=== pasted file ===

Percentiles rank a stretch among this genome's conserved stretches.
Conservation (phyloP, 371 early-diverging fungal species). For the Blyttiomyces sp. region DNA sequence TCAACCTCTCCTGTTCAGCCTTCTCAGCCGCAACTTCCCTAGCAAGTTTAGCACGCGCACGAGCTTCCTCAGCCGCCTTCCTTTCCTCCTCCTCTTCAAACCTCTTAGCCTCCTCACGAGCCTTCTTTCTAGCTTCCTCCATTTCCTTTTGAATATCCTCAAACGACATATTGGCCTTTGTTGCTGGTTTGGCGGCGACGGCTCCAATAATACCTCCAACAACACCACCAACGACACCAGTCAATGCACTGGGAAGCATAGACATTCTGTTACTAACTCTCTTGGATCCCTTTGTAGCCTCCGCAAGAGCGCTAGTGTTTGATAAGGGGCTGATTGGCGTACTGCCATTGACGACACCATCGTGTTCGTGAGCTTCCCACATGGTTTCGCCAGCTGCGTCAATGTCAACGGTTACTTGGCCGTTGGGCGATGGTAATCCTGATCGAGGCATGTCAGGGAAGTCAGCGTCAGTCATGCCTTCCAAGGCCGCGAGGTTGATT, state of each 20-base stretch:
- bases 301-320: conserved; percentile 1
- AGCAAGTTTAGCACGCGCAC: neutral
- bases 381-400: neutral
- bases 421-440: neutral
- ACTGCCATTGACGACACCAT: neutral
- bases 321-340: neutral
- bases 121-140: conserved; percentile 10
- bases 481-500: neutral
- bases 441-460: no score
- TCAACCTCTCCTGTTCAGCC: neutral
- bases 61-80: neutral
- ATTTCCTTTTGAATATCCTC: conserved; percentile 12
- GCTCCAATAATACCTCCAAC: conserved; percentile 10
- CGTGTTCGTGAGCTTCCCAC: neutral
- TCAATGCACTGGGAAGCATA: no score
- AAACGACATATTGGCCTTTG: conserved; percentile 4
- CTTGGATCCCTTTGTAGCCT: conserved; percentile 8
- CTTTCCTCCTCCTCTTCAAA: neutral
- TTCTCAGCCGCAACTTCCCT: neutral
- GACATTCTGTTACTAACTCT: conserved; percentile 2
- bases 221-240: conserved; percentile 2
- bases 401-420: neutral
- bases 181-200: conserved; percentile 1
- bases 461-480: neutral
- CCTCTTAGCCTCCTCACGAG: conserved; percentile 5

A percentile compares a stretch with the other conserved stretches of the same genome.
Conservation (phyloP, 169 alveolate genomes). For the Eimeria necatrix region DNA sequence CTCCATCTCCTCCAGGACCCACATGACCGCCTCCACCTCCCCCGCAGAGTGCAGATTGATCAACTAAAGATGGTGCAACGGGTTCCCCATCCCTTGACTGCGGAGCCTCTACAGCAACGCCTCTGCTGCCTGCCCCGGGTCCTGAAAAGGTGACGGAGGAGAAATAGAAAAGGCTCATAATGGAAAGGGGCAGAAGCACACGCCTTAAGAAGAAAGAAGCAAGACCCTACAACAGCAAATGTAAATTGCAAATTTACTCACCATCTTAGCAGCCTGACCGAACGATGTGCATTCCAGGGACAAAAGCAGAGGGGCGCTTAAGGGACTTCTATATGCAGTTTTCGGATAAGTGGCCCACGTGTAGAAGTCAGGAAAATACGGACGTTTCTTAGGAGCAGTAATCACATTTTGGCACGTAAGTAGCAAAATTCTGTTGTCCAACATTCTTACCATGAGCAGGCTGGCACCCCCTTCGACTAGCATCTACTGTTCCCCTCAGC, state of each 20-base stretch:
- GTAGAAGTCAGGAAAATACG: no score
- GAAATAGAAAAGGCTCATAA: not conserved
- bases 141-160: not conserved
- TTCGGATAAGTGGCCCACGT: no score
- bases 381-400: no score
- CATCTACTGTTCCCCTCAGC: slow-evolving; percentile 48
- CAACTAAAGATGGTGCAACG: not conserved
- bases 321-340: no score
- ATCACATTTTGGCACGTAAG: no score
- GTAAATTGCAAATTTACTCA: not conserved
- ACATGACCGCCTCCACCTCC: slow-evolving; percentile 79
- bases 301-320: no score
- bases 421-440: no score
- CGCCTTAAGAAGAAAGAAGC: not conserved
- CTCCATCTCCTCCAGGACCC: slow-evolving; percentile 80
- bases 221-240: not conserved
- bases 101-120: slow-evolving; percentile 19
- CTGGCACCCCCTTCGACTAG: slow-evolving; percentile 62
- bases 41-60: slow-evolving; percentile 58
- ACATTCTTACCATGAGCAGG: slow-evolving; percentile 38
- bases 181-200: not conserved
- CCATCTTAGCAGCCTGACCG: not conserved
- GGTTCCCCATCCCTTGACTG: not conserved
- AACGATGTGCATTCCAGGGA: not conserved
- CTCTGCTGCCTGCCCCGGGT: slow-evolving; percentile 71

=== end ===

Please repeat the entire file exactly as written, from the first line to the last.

Percentiles rank a stretch among this genome's conserved stretches.
Conservation (phyloP, 371 early-diverging fungal species). For the Blyttiomyces sp. region DNA sequence TCAACCTCTCCTGTTCAGCCTTCTCAGCCGCAACTTCCCTAGCAAGTTTAGCACGCGCACGAGCTTCCTCAGCCGCCTTCCTTTCCTCCTCCTCTTCAAACCTCTTAGCCTCCTCACGAGCCTTCTTTCTAGCTTCCTCCATTTCCTTTTGAATATCCTCAAACGACATATTGGCCTTTGTTGCTGGTTTGGCGGCGACGGCTCCAATAATACCTCCAACAACACCACCAACGACACCAGTCAATGCACTGGGAAGCATAGACATTCTGTTACTAACTCTCTTGGATCCCTTTGTAGCCTCCGCAAGAGCGCTAGTGTTTGATAAGGGGCTGATTGGCGTACTGCCATTGACGACACCATCGTGTTCGTGAGCTTCCCACATGGTTTCGCCAGCTGCGTCAATGTCAACGGTTACTTGGCCGTTGGGCGATGGTAATCCTGATCGAGGCATGTCAGGGAAGTCAGCGTCAGTCATGCCTTCCAAGGCCGCGAGGTTGATT, state of each 20-base stretch:
- bases 301-320: conserved; percentile 1
- AGCAAGTTTAGCACGCGCAC: neutral
- bases 381-400: neutral
- bases 421-440: neutral
- ACTGCCATTGACGACACCAT: neutral
- bases 321-340: neutral
- bases 121-140: conserved; percentile 10
- bases 481-500: neutral
- bases 441-460: no score
- TCAACCTCTCCTGTTCAGCC: neutral
- bases 61-80: neutral
- ATTTCCTTTTGAATATCCTC: conserved; percentile 12
- GCTCCAATAATACCTCCAAC: conserved; percentile 10
- CGTGTTCGTGAGCTTCCCAC: neutral
- TCAATGCACTGGGAAGCATA: no score
- AAACGACATATTGGCCTTTG: conserved; percentile 4
- CTTGGATCCCTTTGTAGCCT: conserved; percentile 8
- CTTTCCTCCTCCTCTTCAAA: neutral
- TTCTCAGCCGCAACTTCCCT: neutral
- GACATTCTGTTACTAACTCT: conserved; percentile 2
- bases 221-240: conserved; percentile 2
- bases 401-420: neutral
- bases 181-200: conserved; percentile 1
- bases 461-480: neutral
- CCTCTTAGCCTCCTCACGAG: conserved; percentile 5

A percentile compares a stretch with the other conserved stretches of the same genome.
Conservation (phyloP, 169 alveolate genomes). For the Eimeria necatrix region DNA sequence CTCCATCTCCTCCAGGACCCACATGACCGCCTCCACCTCCCCCGCAGAGTGCAGATTGATCAACTAAAGATGGTGCAACGGGTTCCCCATCCCTTGACTGCGGAGCCTCTACAGCAACGCCTCTGCTGCCTGCCCCGGGTCCTGAAAAGGTGACGGAGGAGAAATAGAAAAGGCTCATAATGGAAAGGGGCAGAAGCACACGCCTTAAGAAGAAAGAAGCAAGACCCTACAACAGCAAATGTAAATTGCAAATTTACTCACCATCTTAGCAGCCTGACCGAACGATGTGCATTCCAGGGACAAAAGCAGAGGGGCGCTTAAGGGACTTCTATATGCAGTTTTCGGATAAGTGGCCCACGTGTAGAAGTCAGGAAAATACGGACGTTTCTTAGGAGCAGTAATCACATTTTGGCACGTAAGTAGCAAAATTCTGTTGTCCAACATTCTTACCATGAGCAGGCTGGCACCCCCTTCGACTAGCATCTACTGTTCCCCTCAGC, state of each 20-base stretch:
- GTAGAAGTCAGGAAAATACG: no score
- GAAATAGAAAAGGCTCATAA: not conserved
- bases 141-160: not conserved
- TTCGGATAAGTGGCCCACGT: no score
- bases 381-400: no score
- CATCTACTGTTCCCCTCAGC: slow-evolving; percentile 48
- CAACTAAAGATGGTGCAACG: not conserved
- bases 321-340: no score
- ATCACATTTTGGCACGTAAG: no score
- GTAAATTGCAAATTTACTCA: not conserved
- ACATGACCGCCTCCACCTCC: slow-evolving; percentile 79
- bases 301-320: no score
- bases 421-440: no score
- CGCCTTAAGAAGAAAGAAGC: not conserved
- CTCCATCTCCTCCAGGACCC: slow-evolving; percentile 80
- bases 221-240: not conserved
- bases 101-120: slow-evolving; percentile 19
- CTGGCACCCCCTTCGACTAG: slow-evolving; percentile 62
- bases 41-60: slow-evolving; percentile 58
- ACATTCTTACCATGAGCAGG: slow-evolving; percentile 38
- bases 181-200: not conserved
- CCATCTTAGCAGCCTGACCG: not conserved
- GGTTCCCCATCCCTTGACTG: not conserved
- AACGATGTGCATTCCAGGGA: not conserved
- CTCTGCTGCCTGCCCCGGGT: slow-evolving; percentile 71